The Mental Health Lesson We Can Learn From Simone Biles

simone biles at olympics
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Many were shocked when Simone Biles withdrew from the women’s Olympic gymnastics team final competition. What happened? Was she injured? Reporters and onlookers knew something serious must have happened for Biles to withdraw from such an important moment in the competition.

Something serious certainly was going on. It was reported that Simone Biles withdrew for mental health concerns, to protect “her body and mind.”

I have to admit when I first heard the news I was disappointed. It was hard to comprehend that someone as impressive and experienced as Simone Biles couldn’t push through the rest of the night.

But then I remembered how frustrating and confusing living with mental illness can be. I know firsthand how difficult it can be to do even the simplest things when I am in a depressive state or am overwhelmed by anxiety. I remembered all of the negative statements I’ve heard over the years during my mental health struggles as a mother and how it’s so easy for people from the outside looking in to judge your choices without ever truly knowing what you are going through.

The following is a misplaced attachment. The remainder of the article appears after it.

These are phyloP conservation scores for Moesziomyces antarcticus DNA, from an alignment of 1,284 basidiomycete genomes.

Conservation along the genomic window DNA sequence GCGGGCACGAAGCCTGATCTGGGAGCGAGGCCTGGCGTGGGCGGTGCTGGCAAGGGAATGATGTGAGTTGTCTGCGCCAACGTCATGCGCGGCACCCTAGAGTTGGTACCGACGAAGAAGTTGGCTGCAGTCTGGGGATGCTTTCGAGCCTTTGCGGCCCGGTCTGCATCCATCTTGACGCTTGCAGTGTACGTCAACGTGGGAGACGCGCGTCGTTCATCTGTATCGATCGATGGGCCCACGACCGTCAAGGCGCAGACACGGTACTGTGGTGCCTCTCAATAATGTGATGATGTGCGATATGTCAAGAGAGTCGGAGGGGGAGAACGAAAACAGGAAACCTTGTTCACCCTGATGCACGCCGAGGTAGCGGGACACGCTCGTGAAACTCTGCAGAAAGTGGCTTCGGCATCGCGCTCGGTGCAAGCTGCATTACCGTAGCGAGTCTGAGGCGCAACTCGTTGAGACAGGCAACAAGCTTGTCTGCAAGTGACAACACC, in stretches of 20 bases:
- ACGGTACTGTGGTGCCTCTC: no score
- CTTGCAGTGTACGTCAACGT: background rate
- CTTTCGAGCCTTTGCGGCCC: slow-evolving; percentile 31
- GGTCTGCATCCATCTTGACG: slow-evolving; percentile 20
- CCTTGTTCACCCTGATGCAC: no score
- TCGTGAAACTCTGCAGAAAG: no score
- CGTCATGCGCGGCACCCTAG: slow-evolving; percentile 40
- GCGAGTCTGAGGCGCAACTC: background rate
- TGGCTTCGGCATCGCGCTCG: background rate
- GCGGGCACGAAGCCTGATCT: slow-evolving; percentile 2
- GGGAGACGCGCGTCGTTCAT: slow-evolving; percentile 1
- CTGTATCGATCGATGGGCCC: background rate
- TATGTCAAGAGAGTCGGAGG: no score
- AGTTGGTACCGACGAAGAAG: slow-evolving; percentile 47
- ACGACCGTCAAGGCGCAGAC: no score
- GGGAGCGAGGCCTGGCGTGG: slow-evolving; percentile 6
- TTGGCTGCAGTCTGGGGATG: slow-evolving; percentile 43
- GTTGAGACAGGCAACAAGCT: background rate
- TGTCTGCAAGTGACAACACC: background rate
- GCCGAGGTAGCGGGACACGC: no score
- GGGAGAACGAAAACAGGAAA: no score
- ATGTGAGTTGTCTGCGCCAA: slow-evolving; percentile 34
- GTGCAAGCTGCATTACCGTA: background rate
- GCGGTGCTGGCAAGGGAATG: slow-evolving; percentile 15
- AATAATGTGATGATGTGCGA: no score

The same statements and questions that are coming at Simone Biles are often said to mothers, too. The implications of these statements are that a person should not express their struggles or reassess their priorities just because they wanted something and worked hard towards that goal…whether it be a gold medal or having babies.

Let’s take a look at some of these statements and why everyone, including all of us moms, should reject them.

“You knew what you were getting into.”

Did we, though? How can one ever truly know how they will react in each and every situation? One can prepare, educate themselves, practice their skills, and do everything that they “should” do, but still struggle. Things come up. Curveballs are thrown. And our body and mind can react differently than we expected.

Not to mention the fact that we all have been changed and impacted by this pandemic. Nothing has been the same since. Even if we once “knew” what a situation would be like, Covid has changed so many things.